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Extending HeidelTime for Temporal Expressions Referring to Historic Dates
Jannik Strötgen | Thomas Bögel | Julian Zell | Ayser Armiti | Tran Van Canh | Michael Gertz
Proceedings of the Ninth International Conference on Language Resources and Evaluation (LREC'14)

Research on temporal tagging has achieved a lot of attention during the last years. However, most of the work focuses on processing news-style documents. Thus, references to historic dates are often not well handled by temporal taggers although they frequently occur in narrative-style documents about history, e.g., in many Wikipedia articles. In this paper, we present the AncientTimes corpus containing documents about different historic time periods in eight languages, in which we manually annotated temporal expressions. Based on this corpus, we explain the challenges of temporal tagging documents about history. Furthermore, we use the corpus to extend our multilingual, cross-domain temporal tagger HeidelTime to extract and normalize temporal expressions referring to historic dates, and to demonstrate HeidelTime’s new capabilities. Both, the AncientTimes corpus as well as the new HeidelTime version are made publicly available.

2013

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HeidelTime: Tuning English and Developing Spanish Resources for TempEval-3
Jannik Strötgen | Julian Zell | Michael Gertz
Second Joint Conference on Lexical and Computational Semantics (*SEM), Volume 2: Proceedings of the Seventh International Workshop on Semantic Evaluation (SemEval 2013)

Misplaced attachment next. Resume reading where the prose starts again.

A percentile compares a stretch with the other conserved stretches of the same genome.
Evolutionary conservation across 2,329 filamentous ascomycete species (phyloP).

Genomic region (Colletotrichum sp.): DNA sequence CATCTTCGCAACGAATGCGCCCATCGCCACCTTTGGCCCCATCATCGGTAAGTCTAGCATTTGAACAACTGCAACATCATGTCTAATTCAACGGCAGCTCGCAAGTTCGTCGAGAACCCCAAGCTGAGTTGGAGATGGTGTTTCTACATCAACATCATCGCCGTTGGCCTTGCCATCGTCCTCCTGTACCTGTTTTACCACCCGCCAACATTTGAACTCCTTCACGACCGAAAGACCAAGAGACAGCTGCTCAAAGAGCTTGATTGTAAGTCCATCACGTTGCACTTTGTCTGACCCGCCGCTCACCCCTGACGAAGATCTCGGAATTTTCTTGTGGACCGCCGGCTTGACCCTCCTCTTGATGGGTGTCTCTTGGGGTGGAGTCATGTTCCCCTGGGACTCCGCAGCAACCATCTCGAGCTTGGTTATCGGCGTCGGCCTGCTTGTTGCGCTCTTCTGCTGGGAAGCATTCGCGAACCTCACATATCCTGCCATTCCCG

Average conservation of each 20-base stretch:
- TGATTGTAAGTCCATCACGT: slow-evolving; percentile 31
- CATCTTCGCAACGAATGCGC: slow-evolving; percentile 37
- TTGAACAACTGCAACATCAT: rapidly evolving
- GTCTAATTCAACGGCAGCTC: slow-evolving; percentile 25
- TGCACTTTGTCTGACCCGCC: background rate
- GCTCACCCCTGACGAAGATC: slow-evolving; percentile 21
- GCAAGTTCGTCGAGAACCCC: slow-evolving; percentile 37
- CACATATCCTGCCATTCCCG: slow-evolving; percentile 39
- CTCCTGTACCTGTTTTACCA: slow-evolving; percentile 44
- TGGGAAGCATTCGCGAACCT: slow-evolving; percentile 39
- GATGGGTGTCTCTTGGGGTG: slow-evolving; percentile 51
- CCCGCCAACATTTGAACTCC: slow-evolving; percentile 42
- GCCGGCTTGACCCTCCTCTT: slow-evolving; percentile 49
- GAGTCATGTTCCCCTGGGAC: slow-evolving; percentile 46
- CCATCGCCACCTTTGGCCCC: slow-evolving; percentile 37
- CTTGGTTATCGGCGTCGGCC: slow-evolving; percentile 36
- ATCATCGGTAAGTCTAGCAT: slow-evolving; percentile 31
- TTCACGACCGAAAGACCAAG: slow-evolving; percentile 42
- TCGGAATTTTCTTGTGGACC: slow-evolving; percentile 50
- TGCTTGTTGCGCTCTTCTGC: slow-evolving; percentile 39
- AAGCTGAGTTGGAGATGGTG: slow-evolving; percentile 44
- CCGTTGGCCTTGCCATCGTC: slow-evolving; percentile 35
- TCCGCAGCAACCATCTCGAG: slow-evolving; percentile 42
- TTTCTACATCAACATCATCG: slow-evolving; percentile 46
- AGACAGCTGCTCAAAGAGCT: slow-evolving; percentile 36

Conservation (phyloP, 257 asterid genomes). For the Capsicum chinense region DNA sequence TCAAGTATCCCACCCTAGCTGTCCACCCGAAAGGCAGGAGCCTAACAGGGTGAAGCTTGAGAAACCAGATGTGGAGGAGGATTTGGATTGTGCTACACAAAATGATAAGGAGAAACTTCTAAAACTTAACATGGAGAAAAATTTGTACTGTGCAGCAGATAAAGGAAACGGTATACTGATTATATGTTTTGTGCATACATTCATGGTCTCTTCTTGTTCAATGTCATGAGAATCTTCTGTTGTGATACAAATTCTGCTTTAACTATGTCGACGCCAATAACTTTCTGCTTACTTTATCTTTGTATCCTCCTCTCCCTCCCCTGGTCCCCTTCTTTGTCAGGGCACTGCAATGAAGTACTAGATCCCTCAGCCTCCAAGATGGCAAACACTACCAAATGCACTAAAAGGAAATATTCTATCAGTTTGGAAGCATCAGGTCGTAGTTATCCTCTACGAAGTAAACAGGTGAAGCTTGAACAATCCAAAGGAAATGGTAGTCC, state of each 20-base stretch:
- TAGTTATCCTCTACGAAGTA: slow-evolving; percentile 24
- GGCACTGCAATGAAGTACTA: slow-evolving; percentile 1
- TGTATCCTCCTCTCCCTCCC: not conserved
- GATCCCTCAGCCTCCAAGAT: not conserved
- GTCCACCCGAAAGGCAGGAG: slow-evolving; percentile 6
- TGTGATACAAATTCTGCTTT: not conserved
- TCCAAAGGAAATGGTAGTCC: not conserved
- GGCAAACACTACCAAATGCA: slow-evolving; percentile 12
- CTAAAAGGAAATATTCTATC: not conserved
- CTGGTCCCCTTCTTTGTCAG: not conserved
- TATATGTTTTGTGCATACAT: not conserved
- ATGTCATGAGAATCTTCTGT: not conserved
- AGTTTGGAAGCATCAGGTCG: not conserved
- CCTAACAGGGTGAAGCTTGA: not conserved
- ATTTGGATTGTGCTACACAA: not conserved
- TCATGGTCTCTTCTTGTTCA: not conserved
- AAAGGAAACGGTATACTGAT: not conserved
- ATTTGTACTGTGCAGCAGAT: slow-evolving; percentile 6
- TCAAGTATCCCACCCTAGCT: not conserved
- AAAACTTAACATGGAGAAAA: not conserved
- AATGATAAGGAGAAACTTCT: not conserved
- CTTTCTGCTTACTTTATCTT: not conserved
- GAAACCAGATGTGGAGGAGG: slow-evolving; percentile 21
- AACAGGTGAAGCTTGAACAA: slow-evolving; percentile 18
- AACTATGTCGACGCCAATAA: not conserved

2012

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Temporal Tagging on Different Domains: Challenges, Strategies, and Gold Standards
Jannik Strötgen | Michael Gertz
Proceedings of the Eighth International Conference on Language Resources and Evaluation (LREC'12)

In the last years, temporal tagging has received increasing attention in the area of natural language processing. However, most of the research so far concentrated on processing news documents. Only recently, two temporal annotated corpora of narrative-style documents were developed, and it was shown that a domain shift results in significant challenges for temporal tagging. Thus, a temporal tagger should be aware of the domain associated with documents that are to be processed and apply domain-specific strategies for extracting and normalizing temporal expressions. In this paper, we analyze the characteristics of temporal expressions in different domains. In addition to news- and narrative-style documents, we add two further document types, namely colloquial and scientific documents. After discussing the challenges of temporal tagging on the different domains, we describe some strategies to tackle these challenges and describe their integration into our publicly available temporal tagger HeidelTime. Our cross-domain evaluation validates the benefits of domain-sensitive temporal tagging. Furthermore, we make available two new temporally annotated corpora and a new version of HeidelTime, which now distinguishes between four document domain types.

2010

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HeidelTime: High Quality Rule-Based Extraction and Normalization of Temporal Expressions
Jannik Strötgen | Michael Gertz
Proceedings of the 5th International Workshop on Semantic Evaluation